Is your coffee too weak or does it taste too bitter? There are many reasons why your coffee tastes bad. Maybe tweaking the amount of coffee will work. Well, that’s not exactly how coffee brewing works. You’re probably missing out on the most important element - the coffee to water ratio.
What exactly is the coffee to water ratio? How does it affect your coffee? You probably have more questions. Let us answer some of them for you.
Why Does it Matter?
Sour-tasting coffee isn’t pleasant. Neither is coffee that tastes overly bitter. The correct coffee to water ratio will give you much better-tasting coffee. To get a better picture, you’ll need to first understand what happens when you add water to your grounds.
Acids are the first things that are extracted from your coffee grounds. They are highly concentrated and tangy. You don’t want to stop brewing at this stage or you’ll be under-extracting. As you continue to brew, the organic compounds start to dissolve. They balance out the acids and produce a rich flavor. Next, the natural sugars begin to dissolve and add sweetness to your coffee. This is when you want to stop. Beyond that, you’ll reach the stage of over-extraction and your coffee will taste bland and bitter.
What’s The Best Coffee to Water Ratio?
Imagine brewing a cup of coffee with a full glass of water and just a couple of coffee beans. There’s too much water and your coffee will taste bitter. If you use lots of coffee beans but only add a tiny cup of water, you’ll get sour-tasting coffee. You want to get those ratios right. Here’s what you should aim for - 1 gram of coffee to every 17 grams of water or 1 tablespoon of coffee to 3 ounces of water. This is the ideal ratio that makes sure you have enough water for your grounds.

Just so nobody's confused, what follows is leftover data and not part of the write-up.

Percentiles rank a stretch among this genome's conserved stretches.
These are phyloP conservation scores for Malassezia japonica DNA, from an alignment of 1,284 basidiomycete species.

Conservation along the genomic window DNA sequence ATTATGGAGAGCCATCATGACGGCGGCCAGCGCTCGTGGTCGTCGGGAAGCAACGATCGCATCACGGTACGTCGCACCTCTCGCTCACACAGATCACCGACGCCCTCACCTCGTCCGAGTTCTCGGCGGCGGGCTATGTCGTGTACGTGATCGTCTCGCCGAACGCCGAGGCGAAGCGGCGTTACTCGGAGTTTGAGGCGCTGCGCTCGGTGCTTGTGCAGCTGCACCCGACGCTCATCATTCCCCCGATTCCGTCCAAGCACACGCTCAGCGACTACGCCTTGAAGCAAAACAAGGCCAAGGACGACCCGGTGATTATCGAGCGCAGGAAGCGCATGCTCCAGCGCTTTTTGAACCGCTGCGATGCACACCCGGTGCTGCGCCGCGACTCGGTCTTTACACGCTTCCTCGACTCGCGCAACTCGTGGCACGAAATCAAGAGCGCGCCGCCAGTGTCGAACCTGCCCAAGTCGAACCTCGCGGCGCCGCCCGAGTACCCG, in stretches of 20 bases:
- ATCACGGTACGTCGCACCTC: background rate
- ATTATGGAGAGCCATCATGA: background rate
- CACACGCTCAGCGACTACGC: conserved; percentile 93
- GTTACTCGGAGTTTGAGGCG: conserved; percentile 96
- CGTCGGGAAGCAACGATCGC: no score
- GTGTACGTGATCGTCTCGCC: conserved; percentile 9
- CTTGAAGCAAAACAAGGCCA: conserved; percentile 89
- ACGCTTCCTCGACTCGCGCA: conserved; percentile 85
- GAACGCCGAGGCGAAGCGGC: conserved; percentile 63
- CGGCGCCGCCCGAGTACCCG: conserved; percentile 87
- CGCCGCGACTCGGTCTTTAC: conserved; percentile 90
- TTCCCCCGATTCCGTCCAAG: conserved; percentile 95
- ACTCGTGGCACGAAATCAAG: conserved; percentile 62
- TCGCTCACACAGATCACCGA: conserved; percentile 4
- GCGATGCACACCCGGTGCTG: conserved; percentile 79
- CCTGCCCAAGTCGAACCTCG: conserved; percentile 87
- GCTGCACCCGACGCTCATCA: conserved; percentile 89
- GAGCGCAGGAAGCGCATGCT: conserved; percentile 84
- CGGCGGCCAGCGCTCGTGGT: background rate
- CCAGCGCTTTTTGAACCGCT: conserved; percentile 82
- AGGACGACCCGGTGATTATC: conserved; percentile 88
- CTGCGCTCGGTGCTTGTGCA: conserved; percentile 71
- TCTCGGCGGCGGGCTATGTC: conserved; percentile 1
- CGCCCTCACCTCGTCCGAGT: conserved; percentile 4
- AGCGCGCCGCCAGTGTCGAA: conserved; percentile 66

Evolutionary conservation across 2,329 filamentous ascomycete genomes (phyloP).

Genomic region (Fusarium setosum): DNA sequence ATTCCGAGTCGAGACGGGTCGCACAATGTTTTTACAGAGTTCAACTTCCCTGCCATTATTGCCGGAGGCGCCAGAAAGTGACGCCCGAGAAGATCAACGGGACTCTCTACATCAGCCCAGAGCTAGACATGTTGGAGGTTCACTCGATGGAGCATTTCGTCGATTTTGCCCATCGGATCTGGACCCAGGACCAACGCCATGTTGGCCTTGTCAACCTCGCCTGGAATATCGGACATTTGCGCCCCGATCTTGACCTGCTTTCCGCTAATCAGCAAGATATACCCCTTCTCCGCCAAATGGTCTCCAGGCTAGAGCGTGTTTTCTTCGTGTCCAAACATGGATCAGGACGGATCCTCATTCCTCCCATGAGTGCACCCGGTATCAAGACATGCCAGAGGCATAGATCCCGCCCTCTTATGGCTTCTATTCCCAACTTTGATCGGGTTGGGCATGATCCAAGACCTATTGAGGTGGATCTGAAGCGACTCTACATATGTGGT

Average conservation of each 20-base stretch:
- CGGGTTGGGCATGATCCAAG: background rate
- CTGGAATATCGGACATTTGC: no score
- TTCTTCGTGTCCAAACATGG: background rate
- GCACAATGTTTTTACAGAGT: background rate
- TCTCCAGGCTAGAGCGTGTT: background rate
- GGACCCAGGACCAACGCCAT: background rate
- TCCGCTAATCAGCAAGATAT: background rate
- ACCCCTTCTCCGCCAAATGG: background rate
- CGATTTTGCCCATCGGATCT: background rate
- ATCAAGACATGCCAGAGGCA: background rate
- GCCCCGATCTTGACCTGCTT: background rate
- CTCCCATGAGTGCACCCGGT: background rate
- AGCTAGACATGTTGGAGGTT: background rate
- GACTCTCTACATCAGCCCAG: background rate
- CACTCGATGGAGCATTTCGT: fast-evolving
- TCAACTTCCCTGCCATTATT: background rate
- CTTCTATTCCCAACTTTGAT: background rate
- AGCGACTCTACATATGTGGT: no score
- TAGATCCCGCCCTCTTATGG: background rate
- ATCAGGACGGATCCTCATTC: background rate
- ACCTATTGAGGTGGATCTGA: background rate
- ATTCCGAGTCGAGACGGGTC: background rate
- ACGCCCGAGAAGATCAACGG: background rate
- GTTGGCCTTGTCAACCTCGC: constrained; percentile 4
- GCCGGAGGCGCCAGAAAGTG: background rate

Here’s a tip, it’s better to go by weight because all coffee beans weigh differently. You’ll get a more accurate measurement.
Do More Grounds Give You Stronger Coffee?
Your coffee isn’t very strong. That can be fixed by adding more coffee, right? When you do that without making changes to the amount of water, you’re actually increasing the acidity of your coffee. To get a stronger coffee with the same amount of water, you could try using lesser grounds instead. Each ground now has access to more water and is likely to produce a stronger flavor.
Does Less Grounds Give You Weaker Coffee?
You’ve made a cup of coffee that’s too strong. Maybe you should just reduce the amount of coffee grounds? Unfortunately, that’s wrong. If you want to reduce the strength of your coffee, you should use slightly more grounds instead. Each ground is less extracted so the flavor isn’t that strong.
If you’ve mastered the coffee to water ratio, that’s just the first step to making great coffee. Because many factors work together to determine the taste of your coffee - water temperature, the types of coffee beans, the roast type, and much more!